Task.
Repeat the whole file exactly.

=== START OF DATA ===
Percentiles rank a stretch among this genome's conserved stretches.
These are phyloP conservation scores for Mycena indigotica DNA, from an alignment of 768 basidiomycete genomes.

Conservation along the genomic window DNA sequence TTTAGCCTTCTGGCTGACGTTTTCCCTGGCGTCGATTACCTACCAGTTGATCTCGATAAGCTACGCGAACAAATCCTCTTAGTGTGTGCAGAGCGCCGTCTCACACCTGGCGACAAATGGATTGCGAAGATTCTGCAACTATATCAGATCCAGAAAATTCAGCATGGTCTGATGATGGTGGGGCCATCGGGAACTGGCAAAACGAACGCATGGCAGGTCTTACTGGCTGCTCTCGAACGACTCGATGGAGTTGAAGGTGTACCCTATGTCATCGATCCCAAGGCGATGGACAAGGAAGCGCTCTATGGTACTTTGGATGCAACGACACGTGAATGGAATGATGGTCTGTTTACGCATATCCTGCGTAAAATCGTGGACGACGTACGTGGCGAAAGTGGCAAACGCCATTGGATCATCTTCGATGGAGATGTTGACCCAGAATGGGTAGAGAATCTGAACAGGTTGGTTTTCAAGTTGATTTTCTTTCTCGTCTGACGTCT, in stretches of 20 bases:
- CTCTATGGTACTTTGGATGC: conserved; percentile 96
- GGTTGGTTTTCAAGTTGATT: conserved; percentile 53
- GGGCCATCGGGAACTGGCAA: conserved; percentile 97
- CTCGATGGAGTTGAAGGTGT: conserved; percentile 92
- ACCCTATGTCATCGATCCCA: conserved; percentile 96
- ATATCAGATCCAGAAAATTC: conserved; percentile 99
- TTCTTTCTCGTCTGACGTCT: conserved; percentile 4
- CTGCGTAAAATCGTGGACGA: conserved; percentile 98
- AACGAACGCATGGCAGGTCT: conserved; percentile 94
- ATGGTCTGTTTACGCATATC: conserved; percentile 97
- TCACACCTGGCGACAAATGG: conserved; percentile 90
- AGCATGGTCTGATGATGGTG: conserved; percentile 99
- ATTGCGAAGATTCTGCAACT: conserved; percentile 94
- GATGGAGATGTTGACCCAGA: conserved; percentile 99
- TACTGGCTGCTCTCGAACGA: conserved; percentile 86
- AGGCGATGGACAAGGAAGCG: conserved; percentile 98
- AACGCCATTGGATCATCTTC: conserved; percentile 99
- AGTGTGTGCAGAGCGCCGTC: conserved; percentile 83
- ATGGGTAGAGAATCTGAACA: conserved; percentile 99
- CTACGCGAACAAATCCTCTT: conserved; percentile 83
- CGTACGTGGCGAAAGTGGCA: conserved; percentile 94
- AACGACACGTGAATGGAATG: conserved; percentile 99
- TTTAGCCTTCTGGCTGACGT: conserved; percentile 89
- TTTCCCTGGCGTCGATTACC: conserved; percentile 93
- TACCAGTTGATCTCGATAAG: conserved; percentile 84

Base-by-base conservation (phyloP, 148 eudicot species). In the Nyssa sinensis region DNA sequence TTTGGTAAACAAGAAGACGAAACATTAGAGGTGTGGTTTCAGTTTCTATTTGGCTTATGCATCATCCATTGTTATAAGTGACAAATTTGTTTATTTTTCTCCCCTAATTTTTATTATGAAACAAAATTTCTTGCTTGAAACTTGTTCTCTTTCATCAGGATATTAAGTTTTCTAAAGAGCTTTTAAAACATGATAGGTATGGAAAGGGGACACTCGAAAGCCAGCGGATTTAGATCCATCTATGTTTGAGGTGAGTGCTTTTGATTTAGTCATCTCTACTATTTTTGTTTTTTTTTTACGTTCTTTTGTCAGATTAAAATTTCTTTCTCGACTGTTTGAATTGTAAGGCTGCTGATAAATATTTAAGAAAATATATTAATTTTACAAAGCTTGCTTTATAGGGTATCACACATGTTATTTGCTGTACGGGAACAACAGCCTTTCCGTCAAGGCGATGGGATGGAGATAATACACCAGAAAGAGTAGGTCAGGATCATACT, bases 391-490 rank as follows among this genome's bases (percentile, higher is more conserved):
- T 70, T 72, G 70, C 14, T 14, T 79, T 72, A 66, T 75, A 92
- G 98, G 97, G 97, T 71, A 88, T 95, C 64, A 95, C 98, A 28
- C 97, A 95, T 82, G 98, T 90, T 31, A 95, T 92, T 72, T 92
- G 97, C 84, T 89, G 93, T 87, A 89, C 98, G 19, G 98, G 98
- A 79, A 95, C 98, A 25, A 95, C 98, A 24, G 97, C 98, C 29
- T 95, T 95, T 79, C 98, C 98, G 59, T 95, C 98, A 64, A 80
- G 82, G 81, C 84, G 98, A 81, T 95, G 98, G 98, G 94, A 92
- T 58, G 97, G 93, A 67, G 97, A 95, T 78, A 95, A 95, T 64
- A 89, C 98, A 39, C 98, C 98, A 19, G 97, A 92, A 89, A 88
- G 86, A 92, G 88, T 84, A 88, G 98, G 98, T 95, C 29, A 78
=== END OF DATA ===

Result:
Percentiles rank a stretch among this genome's conserved stretches.
These are phyloP conservation scores for Mycena indigotica DNA, from an alignment of 768 basidiomycete genomes.

Conservation along the genomic window DNA sequence TTTAGCCTTCTGGCTGACGTTTTCCCTGGCGTCGATTACCTACCAGTTGATCTCGATAAGCTACGCGAACAAATCCTCTTAGTGTGTGCAGAGCGCCGTCTCACACCTGGCGACAAATGGATTGCGAAGATTCTGCAACTATATCAGATCCAGAAAATTCAGCATGGTCTGATGATGGTGGGGCCATCGGGAACTGGCAAAACGAACGCATGGCAGGTCTTACTGGCTGCTCTCGAACGACTCGATGGAGTTGAAGGTGTACCCTATGTCATCGATCCCAAGGCGATGGACAAGGAAGCGCTCTATGGTACTTTGGATGCAACGACACGTGAATGGAATGATGGTCTGTTTACGCATATCCTGCGTAAAATCGTGGACGACGTACGTGGCGAAAGTGGCAAACGCCATTGGATCATCTTCGATGGAGATGTTGACCCAGAATGGGTAGAGAATCTGAACAGGTTGGTTTTCAAGTTGATTTTCTTTCTCGTCTGACGTCT, in stretches of 20 bases:
- CTCTATGGTACTTTGGATGC: conserved; percentile 96
- GGTTGGTTTTCAAGTTGATT: conserved; percentile 53
- GGGCCATCGGGAACTGGCAA: conserved; percentile 97
- CTCGATGGAGTTGAAGGTGT: conserved; percentile 92
- ACCCTATGTCATCGATCCCA: conserved; percentile 96
- ATATCAGATCCAGAAAATTC: conserved; percentile 99
- TTCTTTCTCGTCTGACGTCT: conserved; percentile 4
- CTGCGTAAAATCGTGGACGA: conserved; percentile 98
- AACGAACGCATGGCAGGTCT: conserved; percentile 94
- ATGGTCTGTTTACGCATATC: conserved; percentile 97
- TCACACCTGGCGACAAATGG: conserved; percentile 90
- AGCATGGTCTGATGATGGTG: conserved; percentile 99
- ATTGCGAAGATTCTGCAACT: conserved; percentile 94
- GATGGAGATGTTGACCCAGA: conserved; percentile 99
- TACTGGCTGCTCTCGAACGA: conserved; percentile 86
- AGGCGATGGACAAGGAAGCG: conserved; percentile 98
- AACGCCATTGGATCATCTTC: conserved; percentile 99
- AGTGTGTGCAGAGCGCCGTC: conserved; percentile 83
- ATGGGTAGAGAATCTGAACA: conserved; percentile 99
- CTACGCGAACAAATCCTCTT: conserved; percentile 83
- CGTACGTGGCGAAAGTGGCA: conserved; percentile 94
- AACGACACGTGAATGGAATG: conserved; percentile 99
- TTTAGCCTTCTGGCTGACGT: conserved; percentile 89
- TTTCCCTGGCGTCGATTACC: conserved; percentile 93
- TACCAGTTGATCTCGATAAG: conserved; percentile 84

Base-by-base conservation (phyloP, 148 eudicot species). In the Nyssa sinensis region DNA sequence TTTGGTAAACAAGAAGACGAAACATTAGAGGTGTGGTTTCAGTTTCTATTTGGCTTATGCATCATCCATTGTTATAAGTGACAAATTTGTTTATTTTTCTCCCCTAATTTTTATTATGAAACAAAATTTCTTGCTTGAAACTTGTTCTCTTTCATCAGGATATTAAGTTTTCTAAAGAGCTTTTAAAACATGATAGGTATGGAAAGGGGACACTCGAAAGCCAGCGGATTTAGATCCATCTATGTTTGAGGTGAGTGCTTTTGATTTAGTCATCTCTACTATTTTTGTTTTTTTTTTACGTTCTTTTGTCAGATTAAAATTTCTTTCTCGACTGTTTGAATTGTAAGGCTGCTGATAAATATTTAAGAAAATATATTAATTTTACAAAGCTTGCTTTATAGGGTATCACACATGTTATTTGCTGTACGGGAACAACAGCCTTTCCGTCAAGGCGATGGGATGGAGATAATACACCAGAAAGAGTAGGTCAGGATCATACT, bases 391-490 rank as follows among this genome's bases (percentile, higher is more conserved):
- T 70, T 72, G 70, C 14, T 14, T 79, T 72, A 66, T 75, A 92
- G 98, G 97, G 97, T 71, A 88, T 95, C 64, A 95, C 98, A 28
- C 97, A 95, T 82, G 98, T 90, T 31, A 95, T 92, T 72, T 92
- G 97, C 84, T 89, G 93, T 87, A 89, C 98, G 19, G 98, G 98
- A 79, A 95, C 98, A 25, A 95, C 98, A 24, G 97, C 98, C 29
- T 95, T 95, T 79, C 98, C 98, G 59, T 95, C 98, A 64, A 80
- G 82, G 81, C 84, G 98, A 81, T 95, G 98, G 98, G 94, A 92
- T 58, G 97, G 93, A 67, G 97, A 95, T 78, A 95, A 95, T 64
- A 89, C 98, A 39, C 98, C 98, A 19, G 97, A 92, A 89, A 88
- G 86, A 92, G 88, T 84, A 88, G 98, G 98, T 95, C 29, A 78